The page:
The plaintiff filed an action for negligence in Illinois state court, alleging she contracted mesothelioma through “take home” exposure from her son, who used asbestos friction paper while working as a mechanic. The defendants removed to federal court based on diversity. Defendant MW Custom Papers LLC, as successor-in-interest to Mead Corporation, filed a 12(b)(6) motion to dismiss, arguing it did not owe her a duty. The court granted the motion.
First, MW argued the plaintiff did not allege sufficient facts as to foreseeability. The court stated the Illinois standard: “…every person owes a duty of ordinary care to all others to guard against injuries which naturally flow as a reasonably probable and foreseeable consequence of an act, and such a duty does not depend upon contract, privity of interest or the proximity of relationship, but extends to remote and unknown persons.” This duty is limited by four considerations: (1) reasonable foreseeability of the injury; (2) likelihood of injury; (3) magnitude of burden in guarding against injury; and (4) consequences of placing that burden on defendant. The court found that the facts alleged by the plaintiff in this case were similar to those in prior Illinois case law which found that the complaint was inadequate. However, the federal court stated: “It is undisputed that ‘Illinois is a fact-pleading jurisdiction.’…Yet federal court—to which Defendants voluntarily removed this case—is not. As noted earlier, we require only that the complaint include enough facts so that the right to relief is more than speculative and so that the defendant can prepare a defense.” Here, the complaint was sufficient under notice pleading standards to establish that the plaintiff’s injury was reasonably foreseeable.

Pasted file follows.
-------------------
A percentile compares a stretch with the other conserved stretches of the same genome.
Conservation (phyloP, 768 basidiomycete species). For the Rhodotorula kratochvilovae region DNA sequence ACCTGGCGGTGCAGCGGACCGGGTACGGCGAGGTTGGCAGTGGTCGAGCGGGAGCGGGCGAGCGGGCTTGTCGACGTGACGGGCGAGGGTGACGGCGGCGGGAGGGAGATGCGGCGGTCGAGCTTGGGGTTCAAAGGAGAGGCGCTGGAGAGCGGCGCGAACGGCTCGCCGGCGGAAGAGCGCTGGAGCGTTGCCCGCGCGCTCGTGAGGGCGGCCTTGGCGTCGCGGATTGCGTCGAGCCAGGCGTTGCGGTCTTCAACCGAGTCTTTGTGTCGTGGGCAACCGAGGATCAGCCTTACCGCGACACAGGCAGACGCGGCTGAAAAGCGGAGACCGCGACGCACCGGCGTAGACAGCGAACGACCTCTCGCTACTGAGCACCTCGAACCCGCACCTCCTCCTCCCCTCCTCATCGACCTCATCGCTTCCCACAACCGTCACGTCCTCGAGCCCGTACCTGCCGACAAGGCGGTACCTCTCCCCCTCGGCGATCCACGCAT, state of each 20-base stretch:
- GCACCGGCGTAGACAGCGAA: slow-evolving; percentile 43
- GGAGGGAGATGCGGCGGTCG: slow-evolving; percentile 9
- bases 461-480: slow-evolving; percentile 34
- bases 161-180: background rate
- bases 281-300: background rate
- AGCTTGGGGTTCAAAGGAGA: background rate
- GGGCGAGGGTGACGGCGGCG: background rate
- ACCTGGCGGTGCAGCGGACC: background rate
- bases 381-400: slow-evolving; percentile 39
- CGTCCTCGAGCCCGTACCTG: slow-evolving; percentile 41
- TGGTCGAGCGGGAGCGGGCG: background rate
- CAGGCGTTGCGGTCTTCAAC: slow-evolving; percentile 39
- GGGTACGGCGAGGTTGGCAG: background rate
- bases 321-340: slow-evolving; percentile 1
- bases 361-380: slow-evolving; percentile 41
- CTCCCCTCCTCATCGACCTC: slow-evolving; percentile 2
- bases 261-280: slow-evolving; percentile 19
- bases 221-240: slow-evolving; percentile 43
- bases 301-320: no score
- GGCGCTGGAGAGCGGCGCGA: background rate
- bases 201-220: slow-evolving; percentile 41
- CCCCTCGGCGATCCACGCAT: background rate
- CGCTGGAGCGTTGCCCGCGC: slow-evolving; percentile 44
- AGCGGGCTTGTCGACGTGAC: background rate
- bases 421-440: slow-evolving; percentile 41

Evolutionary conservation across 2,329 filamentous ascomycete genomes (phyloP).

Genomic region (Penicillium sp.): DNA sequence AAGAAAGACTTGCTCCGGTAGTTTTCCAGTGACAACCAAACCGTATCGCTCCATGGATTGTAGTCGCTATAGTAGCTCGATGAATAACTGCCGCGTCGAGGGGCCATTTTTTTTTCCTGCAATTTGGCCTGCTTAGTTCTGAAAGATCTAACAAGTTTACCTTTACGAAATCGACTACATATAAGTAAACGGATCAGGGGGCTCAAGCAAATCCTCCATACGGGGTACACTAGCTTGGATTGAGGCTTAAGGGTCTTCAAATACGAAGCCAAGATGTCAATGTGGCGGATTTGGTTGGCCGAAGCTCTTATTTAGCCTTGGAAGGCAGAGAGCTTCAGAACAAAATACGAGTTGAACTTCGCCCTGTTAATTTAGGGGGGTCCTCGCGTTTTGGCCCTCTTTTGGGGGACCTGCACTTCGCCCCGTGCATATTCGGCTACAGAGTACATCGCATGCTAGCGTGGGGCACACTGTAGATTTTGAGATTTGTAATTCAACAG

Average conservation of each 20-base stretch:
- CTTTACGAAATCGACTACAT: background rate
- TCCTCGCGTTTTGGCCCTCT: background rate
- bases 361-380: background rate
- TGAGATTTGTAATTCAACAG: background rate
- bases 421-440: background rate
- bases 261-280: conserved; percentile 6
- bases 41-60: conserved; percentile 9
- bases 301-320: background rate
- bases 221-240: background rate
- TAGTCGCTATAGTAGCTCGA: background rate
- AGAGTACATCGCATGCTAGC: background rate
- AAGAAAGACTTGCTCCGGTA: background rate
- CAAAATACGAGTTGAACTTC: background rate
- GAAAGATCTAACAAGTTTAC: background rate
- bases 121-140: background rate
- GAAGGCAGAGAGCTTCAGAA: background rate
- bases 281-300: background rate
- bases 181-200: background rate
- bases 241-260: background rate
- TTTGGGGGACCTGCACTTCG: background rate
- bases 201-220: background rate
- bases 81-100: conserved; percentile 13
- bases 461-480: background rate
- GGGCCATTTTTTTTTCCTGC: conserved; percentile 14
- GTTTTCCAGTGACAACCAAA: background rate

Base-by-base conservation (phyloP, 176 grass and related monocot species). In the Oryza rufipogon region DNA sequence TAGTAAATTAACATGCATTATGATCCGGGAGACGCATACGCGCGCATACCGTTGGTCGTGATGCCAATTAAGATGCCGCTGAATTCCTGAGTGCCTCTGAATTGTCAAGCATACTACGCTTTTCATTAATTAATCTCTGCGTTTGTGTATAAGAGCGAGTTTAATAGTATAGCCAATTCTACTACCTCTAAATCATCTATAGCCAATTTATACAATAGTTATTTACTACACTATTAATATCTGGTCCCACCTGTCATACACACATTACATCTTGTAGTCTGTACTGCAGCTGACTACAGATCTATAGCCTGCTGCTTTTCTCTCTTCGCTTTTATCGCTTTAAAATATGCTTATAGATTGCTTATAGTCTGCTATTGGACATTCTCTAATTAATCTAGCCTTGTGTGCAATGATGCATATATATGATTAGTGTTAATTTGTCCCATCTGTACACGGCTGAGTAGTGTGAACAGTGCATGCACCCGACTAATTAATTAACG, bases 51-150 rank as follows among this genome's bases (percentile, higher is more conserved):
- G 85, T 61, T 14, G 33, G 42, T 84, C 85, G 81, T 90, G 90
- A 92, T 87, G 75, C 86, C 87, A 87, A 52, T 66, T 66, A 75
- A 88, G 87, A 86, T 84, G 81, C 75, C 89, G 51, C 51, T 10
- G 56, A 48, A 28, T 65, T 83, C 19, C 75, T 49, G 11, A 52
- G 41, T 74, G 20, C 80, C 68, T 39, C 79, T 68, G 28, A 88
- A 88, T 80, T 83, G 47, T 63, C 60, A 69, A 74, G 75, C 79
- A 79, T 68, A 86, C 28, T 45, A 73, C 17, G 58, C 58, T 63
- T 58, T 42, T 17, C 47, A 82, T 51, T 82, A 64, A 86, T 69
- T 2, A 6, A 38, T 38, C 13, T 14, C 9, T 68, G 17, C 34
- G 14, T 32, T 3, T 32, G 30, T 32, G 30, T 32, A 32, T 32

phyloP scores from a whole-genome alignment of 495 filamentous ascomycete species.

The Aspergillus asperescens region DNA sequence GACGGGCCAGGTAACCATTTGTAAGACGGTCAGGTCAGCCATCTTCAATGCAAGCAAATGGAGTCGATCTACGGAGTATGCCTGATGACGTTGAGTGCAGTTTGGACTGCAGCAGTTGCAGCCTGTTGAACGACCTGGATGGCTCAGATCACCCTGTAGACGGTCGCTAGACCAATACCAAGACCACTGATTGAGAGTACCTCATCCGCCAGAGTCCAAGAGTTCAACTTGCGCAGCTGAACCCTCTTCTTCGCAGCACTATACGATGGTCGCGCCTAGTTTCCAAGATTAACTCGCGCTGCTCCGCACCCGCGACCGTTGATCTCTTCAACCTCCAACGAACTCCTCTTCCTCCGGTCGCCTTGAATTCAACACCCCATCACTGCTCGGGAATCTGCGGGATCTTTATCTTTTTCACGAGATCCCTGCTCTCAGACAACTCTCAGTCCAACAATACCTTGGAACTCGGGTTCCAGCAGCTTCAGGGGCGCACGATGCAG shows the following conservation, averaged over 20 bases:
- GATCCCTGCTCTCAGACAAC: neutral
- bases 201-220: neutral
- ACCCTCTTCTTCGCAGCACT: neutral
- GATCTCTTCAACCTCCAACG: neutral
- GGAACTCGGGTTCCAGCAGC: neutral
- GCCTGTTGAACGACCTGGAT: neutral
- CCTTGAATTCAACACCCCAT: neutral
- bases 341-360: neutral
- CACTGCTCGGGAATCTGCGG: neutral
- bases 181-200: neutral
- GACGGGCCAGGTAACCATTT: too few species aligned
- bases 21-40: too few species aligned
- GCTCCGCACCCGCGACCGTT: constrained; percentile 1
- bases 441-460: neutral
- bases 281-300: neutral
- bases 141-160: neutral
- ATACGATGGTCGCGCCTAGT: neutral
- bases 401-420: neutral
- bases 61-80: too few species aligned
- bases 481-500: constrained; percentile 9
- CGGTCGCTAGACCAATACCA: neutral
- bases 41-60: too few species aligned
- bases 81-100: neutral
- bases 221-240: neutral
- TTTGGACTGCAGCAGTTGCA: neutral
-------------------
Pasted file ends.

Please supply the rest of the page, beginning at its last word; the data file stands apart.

The court then focused on factors three and four, which the plaintiff did not address in her opposition. MW argued the burden of protecting family members from secondary exposure was substantial, as neither the plaintiff nor her son were even employees of MW. The court narrowed the issue to the following: Does (or should) Illinois recognize a duty running to family members in take-home asbestos cases? Both Illinois and other state courts were split on this issue. Since there were no precedents or other authorities available to convince the court how Illinois would rule on this question, the court followed the Seventh Circuit mandate: “[w]hen we are faced with two opposing and equally plausible interpretations of state law, we generally choose the narrower interpretation which restricts liability, rather … than the more expansive interpretation which creates substantially more liability.” The court concluded, as a matter of law, that MW did not owe a duty to the plaintiff, in light of the magnitude of the burden in protecting the plaintiff and the ramifications of imposing that burden on MW.